While these and other irregularities bruised the election, there were far fewer than reported in 2004. The presence of hundreds of well-trained and equipped election protection volunteers throughout the state seem to have staved off any GOP attempt to repeat the massive disenfranchisement that gave the 2004 Ohio vote count to George W. Bush. Key Ohio polling stations were graced with independent election observers appointed by the Green Party. Independent video-the-vote teams, nonpartisan election observers, and Obama supporters were placed outside the polls documenting all that happened. With an apparently workable distribution of voting machines and sufficient paper ballots as a backup (along with a clear sunny day) the horrors of long lines in Ohio's 2004 election were avoided in 2008.
The Ohio vote count also seems to have been successfully protected. In Licking County, a voter reported that his paper ballot was put in a bag without an envelope. In Youngstown, Joyce Stewart reports being given a paper ballot that had no place to choose a president.
E-voting machines in three Columbus precincts double-counted votes. In heavily Democratic Lucas County, four out of eight e-voting machines in precinct 20, recorded no votes for president, while recording far higher vote counts for such minor offices as county coroner.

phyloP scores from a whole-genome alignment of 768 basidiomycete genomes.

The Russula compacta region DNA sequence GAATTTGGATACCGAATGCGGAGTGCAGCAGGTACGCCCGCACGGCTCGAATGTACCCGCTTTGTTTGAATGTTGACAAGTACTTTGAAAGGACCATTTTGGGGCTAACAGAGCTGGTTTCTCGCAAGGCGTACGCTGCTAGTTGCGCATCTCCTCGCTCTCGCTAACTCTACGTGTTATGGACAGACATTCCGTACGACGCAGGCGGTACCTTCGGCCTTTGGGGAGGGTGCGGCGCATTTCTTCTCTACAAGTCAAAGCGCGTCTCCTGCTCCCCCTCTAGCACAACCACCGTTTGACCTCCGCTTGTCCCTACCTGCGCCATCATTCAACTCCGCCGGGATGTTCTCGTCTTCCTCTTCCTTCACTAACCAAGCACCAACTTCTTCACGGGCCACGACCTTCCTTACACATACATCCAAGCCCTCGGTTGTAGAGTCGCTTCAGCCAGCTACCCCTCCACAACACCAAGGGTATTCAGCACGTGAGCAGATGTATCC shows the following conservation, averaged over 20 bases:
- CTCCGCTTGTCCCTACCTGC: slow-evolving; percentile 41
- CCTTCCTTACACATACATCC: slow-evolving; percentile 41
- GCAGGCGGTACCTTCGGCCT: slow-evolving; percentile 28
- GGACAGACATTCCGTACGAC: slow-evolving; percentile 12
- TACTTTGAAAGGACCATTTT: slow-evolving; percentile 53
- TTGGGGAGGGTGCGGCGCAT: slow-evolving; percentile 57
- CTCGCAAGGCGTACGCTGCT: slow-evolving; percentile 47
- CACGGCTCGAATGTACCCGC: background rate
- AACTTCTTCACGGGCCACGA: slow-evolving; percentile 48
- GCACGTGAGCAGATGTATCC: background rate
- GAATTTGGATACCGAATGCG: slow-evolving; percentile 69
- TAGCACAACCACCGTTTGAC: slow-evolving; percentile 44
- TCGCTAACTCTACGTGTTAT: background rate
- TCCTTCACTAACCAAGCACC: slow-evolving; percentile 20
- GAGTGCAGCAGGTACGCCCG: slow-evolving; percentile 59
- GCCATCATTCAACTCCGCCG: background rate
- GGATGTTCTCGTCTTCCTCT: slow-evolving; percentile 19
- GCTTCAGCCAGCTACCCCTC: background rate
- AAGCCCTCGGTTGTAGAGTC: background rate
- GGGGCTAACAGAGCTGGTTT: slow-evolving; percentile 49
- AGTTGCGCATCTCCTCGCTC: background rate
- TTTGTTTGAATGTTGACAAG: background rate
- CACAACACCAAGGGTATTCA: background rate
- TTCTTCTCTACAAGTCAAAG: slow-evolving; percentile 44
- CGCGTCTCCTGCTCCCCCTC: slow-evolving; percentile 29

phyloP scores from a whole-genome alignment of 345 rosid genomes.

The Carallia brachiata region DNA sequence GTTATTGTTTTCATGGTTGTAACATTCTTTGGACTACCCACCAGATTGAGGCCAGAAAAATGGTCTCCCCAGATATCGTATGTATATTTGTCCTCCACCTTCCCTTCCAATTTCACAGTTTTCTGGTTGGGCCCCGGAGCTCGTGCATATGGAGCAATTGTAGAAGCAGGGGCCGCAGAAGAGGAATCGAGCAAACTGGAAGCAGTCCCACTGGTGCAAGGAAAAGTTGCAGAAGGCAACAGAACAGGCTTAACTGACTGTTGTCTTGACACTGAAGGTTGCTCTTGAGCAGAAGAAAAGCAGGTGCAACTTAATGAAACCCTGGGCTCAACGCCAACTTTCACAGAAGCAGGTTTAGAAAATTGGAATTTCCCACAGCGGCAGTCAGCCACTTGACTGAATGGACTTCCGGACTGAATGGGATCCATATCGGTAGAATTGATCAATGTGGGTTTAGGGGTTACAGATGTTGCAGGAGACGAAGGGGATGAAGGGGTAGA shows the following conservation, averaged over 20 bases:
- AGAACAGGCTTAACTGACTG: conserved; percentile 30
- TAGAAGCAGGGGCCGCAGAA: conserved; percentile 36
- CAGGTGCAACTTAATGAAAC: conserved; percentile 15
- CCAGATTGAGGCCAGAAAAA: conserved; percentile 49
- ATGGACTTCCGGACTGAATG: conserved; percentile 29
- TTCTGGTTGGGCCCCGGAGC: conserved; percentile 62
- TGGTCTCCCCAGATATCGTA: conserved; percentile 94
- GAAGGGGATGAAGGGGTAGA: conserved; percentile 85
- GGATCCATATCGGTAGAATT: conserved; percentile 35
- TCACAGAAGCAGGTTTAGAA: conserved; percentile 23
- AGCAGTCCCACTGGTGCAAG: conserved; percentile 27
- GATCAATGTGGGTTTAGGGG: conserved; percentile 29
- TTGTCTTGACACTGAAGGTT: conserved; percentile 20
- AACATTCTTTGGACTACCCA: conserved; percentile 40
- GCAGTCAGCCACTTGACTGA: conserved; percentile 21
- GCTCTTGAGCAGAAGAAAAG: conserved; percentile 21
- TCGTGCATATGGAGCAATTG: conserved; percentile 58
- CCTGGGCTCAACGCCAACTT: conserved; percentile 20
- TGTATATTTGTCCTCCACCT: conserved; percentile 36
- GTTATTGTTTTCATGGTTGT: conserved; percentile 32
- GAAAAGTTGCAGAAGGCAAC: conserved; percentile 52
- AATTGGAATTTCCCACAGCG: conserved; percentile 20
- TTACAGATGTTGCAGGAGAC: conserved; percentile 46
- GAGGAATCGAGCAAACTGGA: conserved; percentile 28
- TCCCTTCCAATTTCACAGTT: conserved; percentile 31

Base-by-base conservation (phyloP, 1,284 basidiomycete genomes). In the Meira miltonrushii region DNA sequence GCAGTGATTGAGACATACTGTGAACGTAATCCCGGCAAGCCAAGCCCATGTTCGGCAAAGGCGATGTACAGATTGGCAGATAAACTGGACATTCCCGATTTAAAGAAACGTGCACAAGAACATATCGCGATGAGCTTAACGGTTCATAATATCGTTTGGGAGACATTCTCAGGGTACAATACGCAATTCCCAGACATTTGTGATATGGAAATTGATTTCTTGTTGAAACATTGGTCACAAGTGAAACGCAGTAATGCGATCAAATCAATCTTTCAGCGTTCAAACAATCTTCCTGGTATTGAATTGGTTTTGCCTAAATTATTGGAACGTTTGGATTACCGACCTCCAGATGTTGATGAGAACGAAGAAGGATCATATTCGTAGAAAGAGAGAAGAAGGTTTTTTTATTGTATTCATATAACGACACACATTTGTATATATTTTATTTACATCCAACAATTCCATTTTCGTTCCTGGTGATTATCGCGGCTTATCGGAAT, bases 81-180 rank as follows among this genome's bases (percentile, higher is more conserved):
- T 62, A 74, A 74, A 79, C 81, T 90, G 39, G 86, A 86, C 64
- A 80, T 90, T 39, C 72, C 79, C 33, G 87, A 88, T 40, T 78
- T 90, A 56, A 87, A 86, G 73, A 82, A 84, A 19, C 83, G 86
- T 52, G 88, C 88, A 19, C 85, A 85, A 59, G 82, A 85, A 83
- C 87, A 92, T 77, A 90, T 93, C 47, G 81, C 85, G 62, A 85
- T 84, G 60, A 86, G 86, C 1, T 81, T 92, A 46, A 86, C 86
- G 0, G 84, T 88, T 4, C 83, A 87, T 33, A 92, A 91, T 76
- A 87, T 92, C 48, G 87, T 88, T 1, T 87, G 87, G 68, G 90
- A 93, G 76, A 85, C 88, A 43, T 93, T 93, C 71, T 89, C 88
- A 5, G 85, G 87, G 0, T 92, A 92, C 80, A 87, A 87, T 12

The poll judge in Columbus precinct 25G tried to have legitimate exit pollers arrested. In Trumbull County, Warner Lange observed that "all of the votes cast using a paper ballot between the hours of 6:30am and 8:15 am are invalid because none of the voters were asked, as required, to sign the pollbook."
In Hamilton and Franklin Counties (Cincinnati and Columbus) early and absentee ballots were not counted on Election Night, as originally planned. It took three hours after the polls closed for Union County election officials to get their ballots scanned. Terry Grimm reported that "everything was wrong" coming from the Summit County town of Barberton, causing a delayed tabulation.
Kevin Egler in Portage County reported that after 2800 votes were scanned on election night, a "corrupted card signal" came out, forcing election officials to start the vote count over.
Ultimately, despite Brunner's attempts to get rid of them, hundreds of thousands of votes were again cast and counted on electronic voting machines with no paper trail and no way to do a reliable recount.
But missing this time was an electronic theft apparatus under the control of Blackwell and Karl Rove.
On Election Night 2004, Blackwell e-mailed Ohio's electronic vote count to a basement in Chattanooga, Tennessee that also housed the servers for the Republican National Committee. The tally "miraculously" shifted from Kerry to Bush between 12:30 and 2 am, ultimately giving Bush a second term.
The data was handled under a state contract funneled by Blackwell to Michael Connell, a shadowy Bush family IT specialist who programmed the official Bush-Cheney website in 2000 and 2004.